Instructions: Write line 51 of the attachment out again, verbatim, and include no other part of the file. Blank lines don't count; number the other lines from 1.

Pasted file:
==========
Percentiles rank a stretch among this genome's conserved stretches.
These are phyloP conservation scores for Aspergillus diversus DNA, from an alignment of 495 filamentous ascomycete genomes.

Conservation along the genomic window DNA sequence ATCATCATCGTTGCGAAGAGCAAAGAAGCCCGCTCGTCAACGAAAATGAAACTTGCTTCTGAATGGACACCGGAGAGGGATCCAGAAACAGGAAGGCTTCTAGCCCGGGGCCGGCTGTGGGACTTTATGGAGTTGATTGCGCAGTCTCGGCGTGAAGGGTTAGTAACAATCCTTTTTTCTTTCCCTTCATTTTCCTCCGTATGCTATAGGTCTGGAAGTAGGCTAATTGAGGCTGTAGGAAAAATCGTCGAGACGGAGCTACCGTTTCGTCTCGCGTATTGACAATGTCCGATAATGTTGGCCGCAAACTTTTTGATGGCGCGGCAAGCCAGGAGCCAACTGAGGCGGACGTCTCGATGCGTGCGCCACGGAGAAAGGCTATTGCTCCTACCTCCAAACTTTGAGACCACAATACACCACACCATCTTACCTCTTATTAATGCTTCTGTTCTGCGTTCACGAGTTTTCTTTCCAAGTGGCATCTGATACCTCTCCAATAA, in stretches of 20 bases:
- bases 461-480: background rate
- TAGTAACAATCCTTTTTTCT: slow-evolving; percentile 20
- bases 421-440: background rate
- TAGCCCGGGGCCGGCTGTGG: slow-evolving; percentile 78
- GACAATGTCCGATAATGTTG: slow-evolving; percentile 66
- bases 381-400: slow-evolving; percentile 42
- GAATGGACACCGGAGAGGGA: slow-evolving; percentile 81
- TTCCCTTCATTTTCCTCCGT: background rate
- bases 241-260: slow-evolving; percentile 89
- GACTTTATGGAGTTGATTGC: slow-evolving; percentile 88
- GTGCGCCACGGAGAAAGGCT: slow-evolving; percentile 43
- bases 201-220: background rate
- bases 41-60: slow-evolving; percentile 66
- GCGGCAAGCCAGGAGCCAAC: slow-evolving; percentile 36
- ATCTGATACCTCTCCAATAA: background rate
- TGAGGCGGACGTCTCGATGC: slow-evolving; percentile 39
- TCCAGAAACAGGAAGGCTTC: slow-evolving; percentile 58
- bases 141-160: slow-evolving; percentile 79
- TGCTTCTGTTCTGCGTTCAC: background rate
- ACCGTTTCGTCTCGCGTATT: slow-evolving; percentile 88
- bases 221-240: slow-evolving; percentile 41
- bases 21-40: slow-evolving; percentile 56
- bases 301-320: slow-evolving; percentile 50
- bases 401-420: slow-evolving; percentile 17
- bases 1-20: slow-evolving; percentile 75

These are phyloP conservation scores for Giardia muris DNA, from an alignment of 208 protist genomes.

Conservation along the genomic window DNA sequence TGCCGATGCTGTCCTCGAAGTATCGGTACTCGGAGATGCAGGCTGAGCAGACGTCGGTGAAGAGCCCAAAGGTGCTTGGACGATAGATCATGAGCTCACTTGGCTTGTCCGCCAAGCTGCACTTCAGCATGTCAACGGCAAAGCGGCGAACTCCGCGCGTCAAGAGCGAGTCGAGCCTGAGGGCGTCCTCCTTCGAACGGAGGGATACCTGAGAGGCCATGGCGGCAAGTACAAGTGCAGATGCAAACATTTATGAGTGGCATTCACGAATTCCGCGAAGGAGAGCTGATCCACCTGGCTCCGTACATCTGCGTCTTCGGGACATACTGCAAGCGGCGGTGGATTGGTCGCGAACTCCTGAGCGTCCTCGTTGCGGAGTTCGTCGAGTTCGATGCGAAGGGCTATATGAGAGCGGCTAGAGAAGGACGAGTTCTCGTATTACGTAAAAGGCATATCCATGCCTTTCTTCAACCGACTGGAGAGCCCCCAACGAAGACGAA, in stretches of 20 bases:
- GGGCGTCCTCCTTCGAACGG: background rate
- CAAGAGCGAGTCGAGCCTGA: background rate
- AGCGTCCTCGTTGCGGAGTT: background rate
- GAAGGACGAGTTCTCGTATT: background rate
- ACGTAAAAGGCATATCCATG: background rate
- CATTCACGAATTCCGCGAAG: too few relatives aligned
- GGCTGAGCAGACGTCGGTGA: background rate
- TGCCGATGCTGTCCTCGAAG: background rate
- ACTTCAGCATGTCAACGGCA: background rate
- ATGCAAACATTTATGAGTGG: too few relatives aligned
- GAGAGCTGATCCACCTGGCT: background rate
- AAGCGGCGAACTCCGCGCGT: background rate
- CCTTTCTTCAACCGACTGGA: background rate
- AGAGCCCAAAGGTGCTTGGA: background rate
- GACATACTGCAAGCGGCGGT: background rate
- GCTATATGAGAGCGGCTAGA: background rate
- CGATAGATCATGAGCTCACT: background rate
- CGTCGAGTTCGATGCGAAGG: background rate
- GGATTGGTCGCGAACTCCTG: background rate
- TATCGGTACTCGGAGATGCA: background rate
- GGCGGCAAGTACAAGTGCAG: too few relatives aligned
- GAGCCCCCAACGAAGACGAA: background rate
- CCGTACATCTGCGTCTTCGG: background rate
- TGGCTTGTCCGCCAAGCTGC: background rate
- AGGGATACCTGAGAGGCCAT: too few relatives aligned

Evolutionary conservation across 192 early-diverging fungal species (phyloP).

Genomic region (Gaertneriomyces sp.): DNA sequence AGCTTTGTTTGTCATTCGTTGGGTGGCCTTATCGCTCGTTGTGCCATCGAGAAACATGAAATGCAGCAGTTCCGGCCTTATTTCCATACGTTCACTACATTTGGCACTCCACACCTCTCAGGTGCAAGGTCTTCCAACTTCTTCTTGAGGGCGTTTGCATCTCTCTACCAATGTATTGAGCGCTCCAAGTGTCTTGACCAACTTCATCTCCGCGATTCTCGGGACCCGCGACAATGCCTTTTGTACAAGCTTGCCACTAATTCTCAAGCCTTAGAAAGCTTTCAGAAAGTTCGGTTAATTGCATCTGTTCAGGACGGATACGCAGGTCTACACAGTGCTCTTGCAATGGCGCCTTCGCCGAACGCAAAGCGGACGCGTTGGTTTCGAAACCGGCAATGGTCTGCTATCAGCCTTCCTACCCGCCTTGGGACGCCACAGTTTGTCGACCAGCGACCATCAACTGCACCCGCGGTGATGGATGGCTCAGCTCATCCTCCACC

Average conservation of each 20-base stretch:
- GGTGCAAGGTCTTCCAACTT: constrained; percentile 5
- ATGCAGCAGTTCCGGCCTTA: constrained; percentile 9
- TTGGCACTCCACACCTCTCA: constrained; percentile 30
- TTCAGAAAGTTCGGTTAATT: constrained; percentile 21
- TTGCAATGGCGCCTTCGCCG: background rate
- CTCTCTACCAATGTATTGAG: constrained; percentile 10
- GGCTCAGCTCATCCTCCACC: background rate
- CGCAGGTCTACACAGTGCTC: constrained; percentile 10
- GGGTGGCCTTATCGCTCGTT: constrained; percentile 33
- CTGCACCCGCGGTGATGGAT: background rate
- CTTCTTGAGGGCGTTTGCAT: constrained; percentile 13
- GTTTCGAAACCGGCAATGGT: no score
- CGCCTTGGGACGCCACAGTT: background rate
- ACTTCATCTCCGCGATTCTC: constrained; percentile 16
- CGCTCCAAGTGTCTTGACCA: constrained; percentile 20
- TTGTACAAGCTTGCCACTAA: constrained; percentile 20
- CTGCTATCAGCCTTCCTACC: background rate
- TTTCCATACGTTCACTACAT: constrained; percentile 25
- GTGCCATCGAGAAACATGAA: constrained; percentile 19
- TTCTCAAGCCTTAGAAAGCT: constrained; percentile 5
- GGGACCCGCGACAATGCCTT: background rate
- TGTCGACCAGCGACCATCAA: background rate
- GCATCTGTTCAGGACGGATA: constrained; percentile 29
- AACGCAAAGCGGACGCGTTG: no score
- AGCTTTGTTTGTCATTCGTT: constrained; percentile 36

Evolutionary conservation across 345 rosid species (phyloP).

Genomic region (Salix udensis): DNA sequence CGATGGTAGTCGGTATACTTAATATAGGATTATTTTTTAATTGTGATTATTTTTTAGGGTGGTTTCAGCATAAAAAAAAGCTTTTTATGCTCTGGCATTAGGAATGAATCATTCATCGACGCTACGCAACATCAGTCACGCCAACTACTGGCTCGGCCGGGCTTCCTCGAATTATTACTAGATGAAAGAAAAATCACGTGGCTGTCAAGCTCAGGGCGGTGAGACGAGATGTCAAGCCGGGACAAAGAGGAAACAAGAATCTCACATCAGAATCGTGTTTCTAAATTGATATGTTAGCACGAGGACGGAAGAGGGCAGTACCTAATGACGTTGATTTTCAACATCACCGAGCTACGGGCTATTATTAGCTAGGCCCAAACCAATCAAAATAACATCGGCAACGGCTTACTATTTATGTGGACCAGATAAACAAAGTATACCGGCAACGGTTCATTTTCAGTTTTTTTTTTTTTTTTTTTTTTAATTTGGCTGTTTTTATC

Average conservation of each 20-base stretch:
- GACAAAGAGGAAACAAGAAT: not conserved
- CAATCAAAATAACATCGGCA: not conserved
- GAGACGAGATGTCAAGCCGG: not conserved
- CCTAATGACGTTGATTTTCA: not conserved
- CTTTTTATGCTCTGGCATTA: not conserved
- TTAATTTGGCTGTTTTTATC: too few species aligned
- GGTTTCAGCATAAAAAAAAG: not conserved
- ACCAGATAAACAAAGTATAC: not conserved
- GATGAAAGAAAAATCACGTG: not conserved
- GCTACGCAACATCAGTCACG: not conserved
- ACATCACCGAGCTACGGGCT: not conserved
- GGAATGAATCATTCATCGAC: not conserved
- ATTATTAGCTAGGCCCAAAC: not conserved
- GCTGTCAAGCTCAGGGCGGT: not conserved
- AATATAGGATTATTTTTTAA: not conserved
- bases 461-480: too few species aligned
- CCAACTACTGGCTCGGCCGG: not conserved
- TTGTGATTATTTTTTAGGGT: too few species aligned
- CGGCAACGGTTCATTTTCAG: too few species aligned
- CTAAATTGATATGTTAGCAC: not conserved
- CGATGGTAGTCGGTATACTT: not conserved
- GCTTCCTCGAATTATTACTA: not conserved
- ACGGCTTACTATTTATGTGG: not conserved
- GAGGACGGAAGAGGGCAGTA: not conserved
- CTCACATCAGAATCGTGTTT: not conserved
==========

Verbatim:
- GGCGGCAAGTACAAGTGCAG: too few relatives aligned